– Stem cell breakthroughs: University of Calgary researchers have found a way to generate stem cells by the millions while eliminating a harmful cancer gene from the formula. The new bioreactor technology takes adult skin cells and reprograms them to become stem cells. The type of stem cell — pluropotent, or iPS cells — is the type that can develop into any kind of cell in the body. While stem-cell generation isn’t new, earlier techniques have had major limitations. It usually takes 1 million adult cells to make a single stem cell. The Calgary researchers, whose study was published in the May issue of the prestigious Nature Methods journal, developed a technique that generates 10 million stem cells from 800,000 adult cells. “The interesting thing about these cells is they can become any cell type in the body. With future research it’s going to be possible to generate tissues, then transplant them into patients,” researcher Derrick Rancourt told the Calgary Herald. Source: BIO SmartBrief
– Why can you make more with Facebook than with pharmaceuticals? The main reason is the stunning cost of inventing a new drug, writes Matthew Herper in Forbes. “Studies have put it a $1 billion or $2 billion dollars; my own survey of the amount of money spent by large drug companies on R&D for every new drug approved showed the costs rose as high as $11 billion per new drug.” Herper cites the cost of the large clinical trials involving hundreds of thousands of patients, which can cost hundreds of millions of dollars – only to result in failure. “You can start Facebook in a Harvard dorm room; you can’t do the same with a new medicine. By the time a drug reaches the market, the entrepreneur behind it has given most of the value away to venture capitalists and managers in order to get all that expensive research funded. This leaves us with a curious problem: We overpay for health care, but we underpay the people we expect to fix it. This is a little like wondering why your pipes keep leaking when you won’t spring for a good plumber.” erper has some ideas on health care innovation can generate wealth. “What we really need is to figure out a way to mimic the entrepreneurial ecosystem of he tech business in medicine,” he maintains. Read more at http://tinyurl.com/c3txqgw.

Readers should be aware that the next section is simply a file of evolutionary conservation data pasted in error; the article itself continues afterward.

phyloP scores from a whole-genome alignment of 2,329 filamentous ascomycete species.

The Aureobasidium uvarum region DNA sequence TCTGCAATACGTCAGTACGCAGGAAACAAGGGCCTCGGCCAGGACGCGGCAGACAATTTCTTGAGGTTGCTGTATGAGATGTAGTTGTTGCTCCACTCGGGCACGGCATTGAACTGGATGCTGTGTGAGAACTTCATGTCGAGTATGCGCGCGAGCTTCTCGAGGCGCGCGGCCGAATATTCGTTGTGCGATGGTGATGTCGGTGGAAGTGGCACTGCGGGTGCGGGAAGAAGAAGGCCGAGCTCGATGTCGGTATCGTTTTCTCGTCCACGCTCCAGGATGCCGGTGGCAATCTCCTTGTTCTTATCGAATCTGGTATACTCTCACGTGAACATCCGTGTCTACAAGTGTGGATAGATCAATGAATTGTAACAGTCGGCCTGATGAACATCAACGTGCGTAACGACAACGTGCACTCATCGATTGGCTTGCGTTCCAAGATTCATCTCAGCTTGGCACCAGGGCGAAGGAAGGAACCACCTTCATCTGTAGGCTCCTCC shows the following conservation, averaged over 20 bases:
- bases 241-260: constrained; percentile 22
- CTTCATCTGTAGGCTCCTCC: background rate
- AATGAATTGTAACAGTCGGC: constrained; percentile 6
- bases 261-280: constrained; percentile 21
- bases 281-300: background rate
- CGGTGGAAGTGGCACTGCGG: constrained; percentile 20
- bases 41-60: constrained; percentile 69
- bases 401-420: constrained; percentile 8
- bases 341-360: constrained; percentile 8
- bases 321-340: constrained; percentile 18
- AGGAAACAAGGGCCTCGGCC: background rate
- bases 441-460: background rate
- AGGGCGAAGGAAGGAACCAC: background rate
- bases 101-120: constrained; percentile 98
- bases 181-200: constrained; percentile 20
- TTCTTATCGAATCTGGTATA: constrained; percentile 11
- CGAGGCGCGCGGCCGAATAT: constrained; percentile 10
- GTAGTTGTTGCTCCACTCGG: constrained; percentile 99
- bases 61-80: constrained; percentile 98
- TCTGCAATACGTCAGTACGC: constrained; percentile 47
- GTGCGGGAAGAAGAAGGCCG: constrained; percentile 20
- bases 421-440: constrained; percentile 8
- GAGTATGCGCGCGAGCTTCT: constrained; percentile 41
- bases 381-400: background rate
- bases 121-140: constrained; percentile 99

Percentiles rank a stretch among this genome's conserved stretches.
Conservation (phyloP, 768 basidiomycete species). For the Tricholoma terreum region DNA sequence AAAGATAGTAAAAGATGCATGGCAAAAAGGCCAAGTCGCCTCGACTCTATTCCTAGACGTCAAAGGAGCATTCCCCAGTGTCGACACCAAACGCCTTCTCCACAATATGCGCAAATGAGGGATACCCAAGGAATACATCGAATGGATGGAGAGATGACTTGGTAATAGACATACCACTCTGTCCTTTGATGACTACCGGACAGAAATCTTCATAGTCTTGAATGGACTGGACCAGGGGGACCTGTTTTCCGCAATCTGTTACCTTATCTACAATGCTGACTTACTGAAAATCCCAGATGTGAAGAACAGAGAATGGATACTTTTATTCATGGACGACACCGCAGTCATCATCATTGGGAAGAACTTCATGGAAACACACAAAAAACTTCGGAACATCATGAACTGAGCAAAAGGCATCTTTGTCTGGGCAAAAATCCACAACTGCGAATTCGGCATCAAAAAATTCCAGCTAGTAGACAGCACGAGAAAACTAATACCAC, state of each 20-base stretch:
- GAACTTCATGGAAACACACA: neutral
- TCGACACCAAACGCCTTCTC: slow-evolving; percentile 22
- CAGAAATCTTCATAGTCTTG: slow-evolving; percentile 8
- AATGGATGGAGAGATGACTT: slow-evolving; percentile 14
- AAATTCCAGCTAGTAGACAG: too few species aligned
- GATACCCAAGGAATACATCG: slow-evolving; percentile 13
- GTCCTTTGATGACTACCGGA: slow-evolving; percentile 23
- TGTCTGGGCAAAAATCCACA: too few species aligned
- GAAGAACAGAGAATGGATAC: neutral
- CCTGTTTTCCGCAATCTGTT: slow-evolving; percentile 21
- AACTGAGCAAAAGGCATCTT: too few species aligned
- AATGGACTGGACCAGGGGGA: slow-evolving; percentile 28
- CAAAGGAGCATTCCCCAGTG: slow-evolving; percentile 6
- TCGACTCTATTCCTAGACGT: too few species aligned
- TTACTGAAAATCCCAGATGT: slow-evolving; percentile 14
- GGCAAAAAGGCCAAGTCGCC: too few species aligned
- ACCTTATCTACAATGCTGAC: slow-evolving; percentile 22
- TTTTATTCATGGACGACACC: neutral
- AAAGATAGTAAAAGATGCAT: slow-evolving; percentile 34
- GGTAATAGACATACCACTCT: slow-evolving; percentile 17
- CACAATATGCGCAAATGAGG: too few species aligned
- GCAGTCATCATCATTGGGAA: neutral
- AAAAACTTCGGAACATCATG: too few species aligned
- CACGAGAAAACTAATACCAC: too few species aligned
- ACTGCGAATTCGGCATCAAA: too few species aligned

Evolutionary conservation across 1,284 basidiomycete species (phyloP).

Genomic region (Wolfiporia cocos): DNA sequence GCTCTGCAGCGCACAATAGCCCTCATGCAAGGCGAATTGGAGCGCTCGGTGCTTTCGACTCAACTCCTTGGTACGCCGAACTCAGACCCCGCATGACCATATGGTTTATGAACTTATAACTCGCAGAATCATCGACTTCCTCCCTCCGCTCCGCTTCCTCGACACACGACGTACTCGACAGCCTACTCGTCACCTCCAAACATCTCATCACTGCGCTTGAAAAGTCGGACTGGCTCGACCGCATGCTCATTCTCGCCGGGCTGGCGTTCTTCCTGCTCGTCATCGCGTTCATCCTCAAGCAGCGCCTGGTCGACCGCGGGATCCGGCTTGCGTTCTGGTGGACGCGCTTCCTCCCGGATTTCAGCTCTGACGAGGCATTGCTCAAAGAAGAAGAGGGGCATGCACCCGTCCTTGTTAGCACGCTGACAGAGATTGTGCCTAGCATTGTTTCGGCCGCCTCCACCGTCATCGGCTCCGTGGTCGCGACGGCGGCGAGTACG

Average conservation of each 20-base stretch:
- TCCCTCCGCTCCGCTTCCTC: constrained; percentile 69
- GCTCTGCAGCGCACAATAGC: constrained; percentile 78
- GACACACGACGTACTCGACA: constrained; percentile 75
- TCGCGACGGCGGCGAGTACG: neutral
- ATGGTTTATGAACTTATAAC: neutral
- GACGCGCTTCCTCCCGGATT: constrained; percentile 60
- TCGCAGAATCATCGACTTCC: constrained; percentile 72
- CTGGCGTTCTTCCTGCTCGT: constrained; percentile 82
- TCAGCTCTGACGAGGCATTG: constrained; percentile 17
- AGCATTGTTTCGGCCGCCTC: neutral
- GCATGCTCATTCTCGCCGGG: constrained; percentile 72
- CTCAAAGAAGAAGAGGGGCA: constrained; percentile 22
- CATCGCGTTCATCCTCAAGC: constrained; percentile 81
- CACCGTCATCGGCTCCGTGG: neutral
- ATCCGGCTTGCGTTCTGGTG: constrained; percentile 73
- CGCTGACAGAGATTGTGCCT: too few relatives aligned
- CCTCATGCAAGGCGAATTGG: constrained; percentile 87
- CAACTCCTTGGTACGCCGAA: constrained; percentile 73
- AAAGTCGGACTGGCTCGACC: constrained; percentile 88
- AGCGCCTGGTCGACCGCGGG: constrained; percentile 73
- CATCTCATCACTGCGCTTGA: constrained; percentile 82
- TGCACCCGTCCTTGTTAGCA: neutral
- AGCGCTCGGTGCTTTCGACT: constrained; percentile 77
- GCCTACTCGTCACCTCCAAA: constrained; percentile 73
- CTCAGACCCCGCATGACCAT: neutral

– Health Savings Accounts save: If consumer-directed health plans grew to one-half of all employer-sponsored insurance, health care spending could be cut $57 billion annually, according to a new report in Health Affairs. The report finds, “Enrollment is increasing in consumer-directed health insurance plans, which feature high deductibles and a personal health care savings account.” The plans are currently at 13 percent of market share. The savings would be “the equivalent of a 4 percent decline in total health care spending for the nonelderly.” Unless, of course, President Obama’s health care law restricts the growth of these plans …
– Quote of Note: “Our freedom of choice in a competitive society rests on the fact that, if one person refuses to satisfy our wishes, we can turn to another. But if we face a monopolist we are at his absolute mercy. And an authority directing the whole economic system of the country would be the most powerful monopolist conceivable … it would have complete power to decide what we are to be given and on what terms. It would not only decide what commodities and services were to be available and in what quantities; it would be able to direct their distributions between persons to any degree it liked.” ― Friedrich A. von Hayek